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Zen and the Art of Coaching U-6 Soccer
Alumnus picks up valuable spiritual and psychological pointers from his sonsí teams.
by Max Wright
Another season of under-6 soccer has come and gone. Since this was probably my last season coaching this age group, Iíve been feeling a little sentimental, and Iím looking back over the last six years Iíve spent coaching kids, including my own two sons, in that division.
In all honesty Iíll have to admit that if winning is the measure of success, I havenít been the greatest coach. My teams have won a few, but weíve lost a lot more. I guess I havenít taught my players all that much about winning, or leadership, or ball handling, or tactics. The sad fact is that if, by some miracle, any one of my players does grow up to be the next Pelť, I wonít be able to take any of the credit.
On the other hand, while I may not have been the best instructor, I have learned a lot of things, most of which have nothing at all to do with soccer.
Hereís an example of what I mean. Our leagueís rules stipulate you must have five players on the field. On a typical Saturday afternoon I look out onto the pitch, still naively hoping Iím going to see something vaguely resembling a soccer match. Instead, one kid is playing in the dirt, another is chasing a butterfly, two others are wrestling with each other and one is actually chasing after the soccer ball ó the one that just rolled over from the adjacent field.
Now, before I became wise in the ways of coaching under-6, this scene would have driven me out of my mind. Iíd yell and scream and gesticulate wildly at a bunch of kids who were far too busy playing and wrestling to listen to me anyway. Foolishly, I had assumed that because my players had signed up to play soccer, and because they were wearing soccer uniforms, they were actually going to play soccer.
Eventually, I learned to view things from a more positive perspective. After all, they are all on the field, and theyíre all playing, right? Nowhere do the rules specifically state that they have to be playing soccer. My mission is accomplished. (It occurs to me now that as my coaching career is winding down, Iím well prepared for a job as a political spin doctor or selecting and editing criticsí quotes for movie ads.)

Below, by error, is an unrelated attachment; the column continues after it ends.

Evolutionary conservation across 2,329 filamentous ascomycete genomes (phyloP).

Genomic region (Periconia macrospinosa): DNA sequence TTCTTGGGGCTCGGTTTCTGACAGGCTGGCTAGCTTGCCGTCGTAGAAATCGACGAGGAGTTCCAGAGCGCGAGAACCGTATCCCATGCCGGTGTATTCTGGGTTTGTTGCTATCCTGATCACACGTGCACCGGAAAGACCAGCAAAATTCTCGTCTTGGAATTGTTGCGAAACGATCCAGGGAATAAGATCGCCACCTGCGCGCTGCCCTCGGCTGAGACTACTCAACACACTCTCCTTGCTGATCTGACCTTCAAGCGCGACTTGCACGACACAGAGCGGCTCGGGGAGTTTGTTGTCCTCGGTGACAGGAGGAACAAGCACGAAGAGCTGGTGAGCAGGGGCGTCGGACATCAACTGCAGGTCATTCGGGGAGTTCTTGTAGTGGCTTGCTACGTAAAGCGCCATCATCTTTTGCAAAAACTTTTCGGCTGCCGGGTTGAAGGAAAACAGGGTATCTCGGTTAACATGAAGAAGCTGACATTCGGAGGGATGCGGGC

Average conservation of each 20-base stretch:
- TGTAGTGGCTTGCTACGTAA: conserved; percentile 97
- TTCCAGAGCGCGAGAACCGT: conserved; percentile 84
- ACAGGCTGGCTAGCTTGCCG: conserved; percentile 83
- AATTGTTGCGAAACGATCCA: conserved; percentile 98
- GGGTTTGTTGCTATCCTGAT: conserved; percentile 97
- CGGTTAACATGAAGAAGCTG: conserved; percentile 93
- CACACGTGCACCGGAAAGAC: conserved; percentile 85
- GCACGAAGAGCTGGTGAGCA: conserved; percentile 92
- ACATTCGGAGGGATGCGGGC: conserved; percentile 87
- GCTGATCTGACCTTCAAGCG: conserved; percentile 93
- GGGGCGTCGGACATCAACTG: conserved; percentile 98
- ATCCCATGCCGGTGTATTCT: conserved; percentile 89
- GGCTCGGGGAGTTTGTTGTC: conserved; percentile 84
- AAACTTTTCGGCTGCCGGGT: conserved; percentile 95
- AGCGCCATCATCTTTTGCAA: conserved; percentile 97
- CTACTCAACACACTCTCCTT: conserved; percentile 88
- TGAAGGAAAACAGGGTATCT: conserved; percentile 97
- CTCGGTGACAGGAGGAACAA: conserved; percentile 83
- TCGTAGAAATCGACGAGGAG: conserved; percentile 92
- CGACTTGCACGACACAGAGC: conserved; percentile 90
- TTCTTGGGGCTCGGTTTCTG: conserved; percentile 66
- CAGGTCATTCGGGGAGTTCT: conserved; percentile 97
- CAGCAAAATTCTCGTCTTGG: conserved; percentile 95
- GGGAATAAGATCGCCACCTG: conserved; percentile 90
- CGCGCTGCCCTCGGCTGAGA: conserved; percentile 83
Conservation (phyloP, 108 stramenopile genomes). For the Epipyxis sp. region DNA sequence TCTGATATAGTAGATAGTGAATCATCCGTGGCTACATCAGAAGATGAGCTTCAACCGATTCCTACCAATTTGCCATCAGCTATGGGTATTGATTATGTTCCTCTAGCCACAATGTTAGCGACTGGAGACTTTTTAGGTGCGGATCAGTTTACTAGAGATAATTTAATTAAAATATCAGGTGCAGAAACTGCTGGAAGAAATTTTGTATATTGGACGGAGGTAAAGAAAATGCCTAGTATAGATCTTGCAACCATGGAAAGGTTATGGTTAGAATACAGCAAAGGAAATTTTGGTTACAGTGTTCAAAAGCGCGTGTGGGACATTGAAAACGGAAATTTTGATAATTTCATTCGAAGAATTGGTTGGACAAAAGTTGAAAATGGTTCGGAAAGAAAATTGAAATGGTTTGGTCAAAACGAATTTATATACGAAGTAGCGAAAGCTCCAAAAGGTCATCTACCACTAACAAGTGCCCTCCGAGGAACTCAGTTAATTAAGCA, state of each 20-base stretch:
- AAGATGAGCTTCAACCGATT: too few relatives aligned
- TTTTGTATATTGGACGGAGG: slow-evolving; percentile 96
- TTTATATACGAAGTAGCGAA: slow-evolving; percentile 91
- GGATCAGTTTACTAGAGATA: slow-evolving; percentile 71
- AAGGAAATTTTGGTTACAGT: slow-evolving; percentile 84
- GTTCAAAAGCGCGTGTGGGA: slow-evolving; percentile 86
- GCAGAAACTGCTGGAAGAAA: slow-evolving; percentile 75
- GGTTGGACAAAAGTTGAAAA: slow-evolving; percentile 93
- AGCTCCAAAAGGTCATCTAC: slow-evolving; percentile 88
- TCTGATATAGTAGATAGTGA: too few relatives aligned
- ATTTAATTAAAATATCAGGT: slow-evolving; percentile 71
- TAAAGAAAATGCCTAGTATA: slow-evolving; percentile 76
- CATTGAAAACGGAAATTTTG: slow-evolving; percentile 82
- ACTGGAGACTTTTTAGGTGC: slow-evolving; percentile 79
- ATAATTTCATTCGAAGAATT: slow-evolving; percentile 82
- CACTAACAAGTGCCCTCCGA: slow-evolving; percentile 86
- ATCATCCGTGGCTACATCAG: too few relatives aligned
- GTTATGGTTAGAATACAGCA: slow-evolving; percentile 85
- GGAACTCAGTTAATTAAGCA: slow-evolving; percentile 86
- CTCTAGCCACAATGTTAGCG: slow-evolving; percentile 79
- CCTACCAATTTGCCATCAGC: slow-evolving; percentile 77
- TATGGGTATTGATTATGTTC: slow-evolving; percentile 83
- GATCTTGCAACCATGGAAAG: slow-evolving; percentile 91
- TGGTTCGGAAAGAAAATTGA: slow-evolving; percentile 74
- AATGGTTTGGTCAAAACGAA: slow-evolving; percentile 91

Iíve also developed a very Zen-like attitude about a game more famous for sparking riots than inspiring inner peace. A friend once told me that certain Buddhist monks practice archery as a form of meditation. To them, success comes not from hitting the target but from how well one draws the bow. I remember one occasion when one of my players neatly won the ball from an opponent, streaked down the field, keeping the ball completely under his control and then slotted a hard, low, unstoppable shot right inside the post Ö of his own goal. I consoled myself with the thought that, despite this unfortunate result, his form was perfect. (In fairness to my unfortunate player, I must point out that many U-6 games come down to which team scores the fewest goals against itself.)
Coaching under-6 also provides valuable insights into risk management (Enron Corp.ís Ken Lay should have coached under-6). My players are unanimous in their belief that the short-lived glory of scoring isnít worth the risk of being stung by the wasp patrolling the other teamís goal area. Theyíve also taught me that itís not worth making a great tackle and saving a goal if it means your knee is going to get scraped. Or getting your new jersey dirty.
Iíve further learned that who wins is not as important as whatís for snacks afterwards, and that the team bench is a poor substitute for your momís lap. Iíve learned that the fact thereís a game going on and youíre on opposite teams should not stop you from sitting down and having a nice visit with your friend from day care. And that the considerable accomplishment of kicking the ball in the right direction is worthy of the same sort of fist-pumping, cartwheeling, high-fiving celebration as scoring the winning goal in the World Cup. Above all else, Iíve learned that keeping score really isnít worth the time and effort as long as everybody gets to play and everybody has fun.
And it occurs to me that if I taught my players just half as much as I learned from them, then I may have been an OK coach after all.